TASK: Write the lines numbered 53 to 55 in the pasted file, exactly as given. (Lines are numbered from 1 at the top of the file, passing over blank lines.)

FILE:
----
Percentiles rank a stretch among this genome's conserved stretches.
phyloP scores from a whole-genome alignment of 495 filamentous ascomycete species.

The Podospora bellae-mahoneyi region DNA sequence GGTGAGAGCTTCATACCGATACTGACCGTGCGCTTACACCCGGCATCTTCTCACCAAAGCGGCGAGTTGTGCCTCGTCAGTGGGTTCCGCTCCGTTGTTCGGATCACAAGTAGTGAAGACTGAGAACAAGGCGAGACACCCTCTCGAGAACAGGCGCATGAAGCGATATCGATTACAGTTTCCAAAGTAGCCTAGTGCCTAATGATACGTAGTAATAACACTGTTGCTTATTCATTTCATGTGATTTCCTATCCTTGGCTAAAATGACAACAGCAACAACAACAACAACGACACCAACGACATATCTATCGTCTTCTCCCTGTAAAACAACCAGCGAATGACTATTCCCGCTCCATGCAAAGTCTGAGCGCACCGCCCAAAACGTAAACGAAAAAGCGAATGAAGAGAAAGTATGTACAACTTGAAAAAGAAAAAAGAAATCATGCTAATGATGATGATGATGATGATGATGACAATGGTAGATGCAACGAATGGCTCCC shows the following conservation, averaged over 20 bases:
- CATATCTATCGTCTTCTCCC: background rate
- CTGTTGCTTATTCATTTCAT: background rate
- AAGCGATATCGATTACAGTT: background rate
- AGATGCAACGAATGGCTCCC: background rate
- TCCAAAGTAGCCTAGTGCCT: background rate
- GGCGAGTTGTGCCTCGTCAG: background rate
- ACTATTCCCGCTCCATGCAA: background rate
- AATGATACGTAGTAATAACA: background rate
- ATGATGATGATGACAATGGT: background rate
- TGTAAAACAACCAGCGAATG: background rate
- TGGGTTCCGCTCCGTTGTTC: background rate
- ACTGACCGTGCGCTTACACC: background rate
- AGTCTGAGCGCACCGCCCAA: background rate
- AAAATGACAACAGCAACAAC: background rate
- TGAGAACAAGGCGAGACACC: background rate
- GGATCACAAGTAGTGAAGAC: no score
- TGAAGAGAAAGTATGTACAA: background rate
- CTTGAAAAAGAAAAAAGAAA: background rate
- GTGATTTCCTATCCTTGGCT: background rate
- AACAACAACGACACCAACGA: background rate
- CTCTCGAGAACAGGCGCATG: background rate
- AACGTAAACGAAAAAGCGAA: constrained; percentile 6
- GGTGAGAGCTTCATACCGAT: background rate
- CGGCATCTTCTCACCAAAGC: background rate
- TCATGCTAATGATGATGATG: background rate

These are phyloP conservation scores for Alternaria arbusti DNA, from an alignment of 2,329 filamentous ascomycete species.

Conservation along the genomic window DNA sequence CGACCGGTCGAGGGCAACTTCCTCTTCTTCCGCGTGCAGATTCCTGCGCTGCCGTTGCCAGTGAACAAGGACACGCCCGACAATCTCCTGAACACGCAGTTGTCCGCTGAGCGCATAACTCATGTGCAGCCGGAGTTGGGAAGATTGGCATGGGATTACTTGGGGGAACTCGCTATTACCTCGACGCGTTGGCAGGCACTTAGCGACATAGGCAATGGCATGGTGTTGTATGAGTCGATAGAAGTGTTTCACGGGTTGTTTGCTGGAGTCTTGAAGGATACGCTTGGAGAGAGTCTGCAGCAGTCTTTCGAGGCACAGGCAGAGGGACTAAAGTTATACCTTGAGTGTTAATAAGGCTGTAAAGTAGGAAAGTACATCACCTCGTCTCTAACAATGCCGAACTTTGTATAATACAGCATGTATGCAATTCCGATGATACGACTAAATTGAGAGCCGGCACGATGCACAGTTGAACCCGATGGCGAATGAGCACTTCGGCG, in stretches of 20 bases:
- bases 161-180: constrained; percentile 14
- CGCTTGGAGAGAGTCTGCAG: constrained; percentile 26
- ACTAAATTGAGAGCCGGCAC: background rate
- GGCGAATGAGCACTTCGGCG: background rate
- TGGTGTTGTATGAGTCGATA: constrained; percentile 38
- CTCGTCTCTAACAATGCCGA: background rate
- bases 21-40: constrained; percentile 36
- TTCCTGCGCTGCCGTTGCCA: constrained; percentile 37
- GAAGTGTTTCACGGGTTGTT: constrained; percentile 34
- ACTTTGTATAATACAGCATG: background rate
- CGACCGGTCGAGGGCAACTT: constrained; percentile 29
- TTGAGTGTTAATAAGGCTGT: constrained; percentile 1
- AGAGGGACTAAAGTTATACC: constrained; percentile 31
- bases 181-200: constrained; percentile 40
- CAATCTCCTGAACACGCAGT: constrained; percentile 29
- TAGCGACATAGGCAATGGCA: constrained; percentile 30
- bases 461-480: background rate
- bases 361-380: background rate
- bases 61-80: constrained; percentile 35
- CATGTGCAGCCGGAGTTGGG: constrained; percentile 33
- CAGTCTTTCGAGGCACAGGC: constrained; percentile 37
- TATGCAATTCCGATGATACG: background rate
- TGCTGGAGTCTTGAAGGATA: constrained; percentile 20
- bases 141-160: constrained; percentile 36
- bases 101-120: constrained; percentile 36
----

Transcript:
- TGCTGGAGTCTTGAAGGATA: constrained; percentile 20
- bases 141-160: constrained; percentile 36
- bases 101-120: constrained; percentile 36